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Pima County collaboration makes high-quality early learning more accessible to preschoolers

Woman kneeling in a sandbox with three preschool students.

After years of mobilizing to expand preschool opportunities, early childhood advocates in Pima County have succeeded in securing funding for about 1,200 scholarships for preschoolers.

The Pima County Board of Supervisors earlier this year, approved $10 million in funding for early education scholarships for 3- to 5-year-old children. In addition, almost $3 million has been added from cities, towns and other partners.

The Pima Early Education Program scholarships (PEEPs) provide funding for local school districts and preschool providers to offer scholarships to qualifying families. This will be a lifesaver of many families who can’t afford the cost of preschool.

 The cost of child care varies across Arizona and within individual communities and each provider sets their own rates. But child care for 3- to 5-year olds in Pima County averages about $167 per week, according to Arizona Child Care Resource and Referral, which publishes rates based on the 2018 Arizona Department of Economic Security (DES) Market Rate Survey. 

“One thing I think is so valuable about PEEPs is that it truly is a collaboration between county and city governments, some private organizations and the early childhood field,” said FTF Pima South Regional Director Jaymie Jacobs.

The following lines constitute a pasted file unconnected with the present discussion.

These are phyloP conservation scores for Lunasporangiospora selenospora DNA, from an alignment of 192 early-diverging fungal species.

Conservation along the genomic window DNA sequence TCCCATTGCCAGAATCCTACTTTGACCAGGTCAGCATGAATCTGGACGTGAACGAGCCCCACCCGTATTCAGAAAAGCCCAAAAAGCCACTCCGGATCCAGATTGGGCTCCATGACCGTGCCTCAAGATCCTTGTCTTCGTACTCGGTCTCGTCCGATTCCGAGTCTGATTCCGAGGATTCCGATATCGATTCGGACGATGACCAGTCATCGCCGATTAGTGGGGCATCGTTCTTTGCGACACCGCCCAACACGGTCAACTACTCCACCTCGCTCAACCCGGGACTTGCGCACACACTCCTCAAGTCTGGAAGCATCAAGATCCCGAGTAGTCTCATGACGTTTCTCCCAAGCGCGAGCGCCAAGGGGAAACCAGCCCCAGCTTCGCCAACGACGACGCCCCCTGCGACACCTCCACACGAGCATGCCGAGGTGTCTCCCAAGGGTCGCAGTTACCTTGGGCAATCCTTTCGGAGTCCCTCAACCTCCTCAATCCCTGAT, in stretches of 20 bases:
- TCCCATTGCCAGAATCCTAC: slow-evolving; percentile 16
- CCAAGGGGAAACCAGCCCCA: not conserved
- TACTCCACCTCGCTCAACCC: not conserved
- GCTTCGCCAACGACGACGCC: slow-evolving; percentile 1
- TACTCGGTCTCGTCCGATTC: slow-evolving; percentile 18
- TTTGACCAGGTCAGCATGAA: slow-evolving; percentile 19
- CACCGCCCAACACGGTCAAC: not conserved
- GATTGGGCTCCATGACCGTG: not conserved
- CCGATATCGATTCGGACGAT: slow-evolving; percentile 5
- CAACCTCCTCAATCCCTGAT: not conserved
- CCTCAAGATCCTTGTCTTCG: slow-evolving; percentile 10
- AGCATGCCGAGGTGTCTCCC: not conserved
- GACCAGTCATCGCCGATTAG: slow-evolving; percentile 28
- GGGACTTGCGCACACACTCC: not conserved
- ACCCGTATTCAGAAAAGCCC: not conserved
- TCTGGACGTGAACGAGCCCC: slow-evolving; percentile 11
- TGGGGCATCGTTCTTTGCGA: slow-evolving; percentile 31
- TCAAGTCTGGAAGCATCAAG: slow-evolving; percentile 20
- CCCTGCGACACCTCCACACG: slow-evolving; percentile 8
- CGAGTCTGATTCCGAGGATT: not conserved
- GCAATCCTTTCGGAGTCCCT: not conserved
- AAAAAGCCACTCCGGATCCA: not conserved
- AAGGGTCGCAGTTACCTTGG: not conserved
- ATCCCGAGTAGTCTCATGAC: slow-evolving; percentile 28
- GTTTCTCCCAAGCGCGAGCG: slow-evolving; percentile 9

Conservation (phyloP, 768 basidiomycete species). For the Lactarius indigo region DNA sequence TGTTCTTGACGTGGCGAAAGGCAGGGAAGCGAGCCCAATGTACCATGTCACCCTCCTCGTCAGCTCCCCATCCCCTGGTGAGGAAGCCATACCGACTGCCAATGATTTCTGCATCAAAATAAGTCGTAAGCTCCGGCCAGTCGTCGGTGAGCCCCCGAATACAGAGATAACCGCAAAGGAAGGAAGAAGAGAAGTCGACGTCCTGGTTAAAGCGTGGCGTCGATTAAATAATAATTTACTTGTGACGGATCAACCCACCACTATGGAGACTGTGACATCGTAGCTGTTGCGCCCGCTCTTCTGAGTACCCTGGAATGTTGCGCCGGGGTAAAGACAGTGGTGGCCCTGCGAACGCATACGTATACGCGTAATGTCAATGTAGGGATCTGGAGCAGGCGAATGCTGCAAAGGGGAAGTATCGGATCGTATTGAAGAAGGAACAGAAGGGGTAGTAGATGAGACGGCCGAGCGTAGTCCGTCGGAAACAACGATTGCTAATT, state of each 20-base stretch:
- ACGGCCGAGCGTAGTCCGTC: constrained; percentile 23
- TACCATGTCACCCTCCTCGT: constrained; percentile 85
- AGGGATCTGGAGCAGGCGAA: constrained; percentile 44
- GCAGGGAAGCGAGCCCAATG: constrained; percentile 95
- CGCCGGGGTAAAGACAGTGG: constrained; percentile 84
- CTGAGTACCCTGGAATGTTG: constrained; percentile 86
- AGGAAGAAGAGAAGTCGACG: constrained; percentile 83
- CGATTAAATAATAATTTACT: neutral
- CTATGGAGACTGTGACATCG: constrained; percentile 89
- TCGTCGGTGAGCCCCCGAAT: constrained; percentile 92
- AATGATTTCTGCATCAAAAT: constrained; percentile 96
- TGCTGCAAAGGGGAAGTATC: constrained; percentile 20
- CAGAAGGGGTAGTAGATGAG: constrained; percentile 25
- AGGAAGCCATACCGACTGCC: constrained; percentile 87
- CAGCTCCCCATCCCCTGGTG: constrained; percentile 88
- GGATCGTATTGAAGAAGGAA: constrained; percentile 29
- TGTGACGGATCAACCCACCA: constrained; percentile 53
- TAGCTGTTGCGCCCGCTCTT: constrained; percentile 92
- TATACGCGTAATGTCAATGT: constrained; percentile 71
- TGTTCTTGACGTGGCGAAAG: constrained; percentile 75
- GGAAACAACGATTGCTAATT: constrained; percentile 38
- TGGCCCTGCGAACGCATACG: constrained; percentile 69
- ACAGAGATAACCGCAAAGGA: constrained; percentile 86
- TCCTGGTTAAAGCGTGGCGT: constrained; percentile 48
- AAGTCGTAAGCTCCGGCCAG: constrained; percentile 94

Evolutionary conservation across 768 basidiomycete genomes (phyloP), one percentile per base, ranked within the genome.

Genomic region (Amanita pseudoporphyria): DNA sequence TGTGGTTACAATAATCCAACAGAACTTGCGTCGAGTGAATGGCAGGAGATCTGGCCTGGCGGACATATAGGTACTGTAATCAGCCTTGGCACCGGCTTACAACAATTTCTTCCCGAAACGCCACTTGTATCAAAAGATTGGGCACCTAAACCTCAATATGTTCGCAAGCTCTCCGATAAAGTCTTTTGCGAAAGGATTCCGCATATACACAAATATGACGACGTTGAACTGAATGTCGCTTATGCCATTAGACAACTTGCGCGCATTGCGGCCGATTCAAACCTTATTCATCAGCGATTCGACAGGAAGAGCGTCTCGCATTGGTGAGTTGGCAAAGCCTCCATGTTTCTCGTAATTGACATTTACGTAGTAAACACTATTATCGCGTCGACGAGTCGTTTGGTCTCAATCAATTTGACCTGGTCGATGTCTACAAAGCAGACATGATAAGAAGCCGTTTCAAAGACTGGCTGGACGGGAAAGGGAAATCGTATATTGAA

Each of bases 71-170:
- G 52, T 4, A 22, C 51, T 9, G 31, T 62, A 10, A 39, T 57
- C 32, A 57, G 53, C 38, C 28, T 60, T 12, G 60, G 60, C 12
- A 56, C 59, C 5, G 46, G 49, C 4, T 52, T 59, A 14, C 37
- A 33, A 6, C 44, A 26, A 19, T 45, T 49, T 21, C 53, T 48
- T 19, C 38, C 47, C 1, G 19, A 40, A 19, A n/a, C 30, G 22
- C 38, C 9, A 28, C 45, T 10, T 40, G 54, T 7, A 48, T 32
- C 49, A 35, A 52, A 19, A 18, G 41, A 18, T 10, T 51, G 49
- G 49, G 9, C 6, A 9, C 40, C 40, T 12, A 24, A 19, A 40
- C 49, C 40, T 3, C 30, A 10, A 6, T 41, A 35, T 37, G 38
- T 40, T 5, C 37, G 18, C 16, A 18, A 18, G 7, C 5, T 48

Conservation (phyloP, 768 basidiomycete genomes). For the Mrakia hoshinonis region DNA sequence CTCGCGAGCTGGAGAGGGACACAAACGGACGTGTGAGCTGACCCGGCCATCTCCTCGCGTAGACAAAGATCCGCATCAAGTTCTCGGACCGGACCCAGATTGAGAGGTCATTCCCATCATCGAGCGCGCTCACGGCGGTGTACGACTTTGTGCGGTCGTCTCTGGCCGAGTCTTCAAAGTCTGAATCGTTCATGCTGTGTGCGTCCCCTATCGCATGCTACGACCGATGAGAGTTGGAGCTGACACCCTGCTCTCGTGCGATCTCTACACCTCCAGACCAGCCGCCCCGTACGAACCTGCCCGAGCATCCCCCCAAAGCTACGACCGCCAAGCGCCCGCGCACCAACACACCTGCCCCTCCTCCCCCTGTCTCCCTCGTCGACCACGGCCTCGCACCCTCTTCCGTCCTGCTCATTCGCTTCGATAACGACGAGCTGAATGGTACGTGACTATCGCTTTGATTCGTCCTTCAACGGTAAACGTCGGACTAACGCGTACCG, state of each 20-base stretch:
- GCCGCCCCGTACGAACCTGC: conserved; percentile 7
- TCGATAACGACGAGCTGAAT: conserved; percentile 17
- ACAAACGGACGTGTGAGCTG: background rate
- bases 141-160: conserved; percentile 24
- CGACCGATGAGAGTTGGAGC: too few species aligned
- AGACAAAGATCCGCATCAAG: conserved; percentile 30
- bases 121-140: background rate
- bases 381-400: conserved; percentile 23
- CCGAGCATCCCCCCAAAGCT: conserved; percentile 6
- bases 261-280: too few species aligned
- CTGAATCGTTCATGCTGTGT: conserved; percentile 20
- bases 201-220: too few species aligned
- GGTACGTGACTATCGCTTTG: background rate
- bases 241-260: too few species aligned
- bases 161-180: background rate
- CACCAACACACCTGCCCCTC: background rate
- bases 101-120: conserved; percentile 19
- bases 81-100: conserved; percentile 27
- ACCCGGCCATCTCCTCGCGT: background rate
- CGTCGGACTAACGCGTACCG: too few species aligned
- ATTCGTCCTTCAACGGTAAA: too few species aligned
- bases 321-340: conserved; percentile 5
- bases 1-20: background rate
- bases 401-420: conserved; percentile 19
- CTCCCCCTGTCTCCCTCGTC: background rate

A portion of the PEEPs money will allow First Things First to offer 600 Quality First scholarships for eligible families in the FTF Pima North and Pima South regions to enroll their child in quality early learning programs that participate in Quality First, Arizona’s quality improvement and rating system.

Watching the early childhood advocates make the case for funding high-quality early education is inspiring and not something that happened overnight, said Monica Brinkerhoff, associate vice president of early childhood education for the United Way of Tucson and Southern Arizona.

“The exciting thing about PEEPs, what made the initiative so successful is the diverse group of people coming together to make it happen,” Brinkerhoff said. “Nonprofit, private individuals and government stepped up to the plate. It was a radical act of leadership on behalf of Pima County. Mobilizing people behind this kind of cause can take many years.  But we did it!”

One of the largest supporters of quality early programs in Pima County is Preschool Promise, made of a coalition of educators, business leaders, community organizations, parents and concerned citizens who support the goal of making high-quality preschool available for all southern Arizona children a reality. A 2017 ballot initiative, called Smart Start Tucson, proposed a half-cent sales tax that would have meant about $50 million a year for early learning programs. It failed among voters, so the organization looked for a new way forward. 

“One of the guiding principles is to work within existing systems. That was essential,” said Nicole Fyffe of the Pima County Administrator’s Office. Having the Quality First system already in place was a big plus to get providers on board, because many already know how the program works, she said.

According to the county, in addition to the Quality First scholarships, PEEPs includes: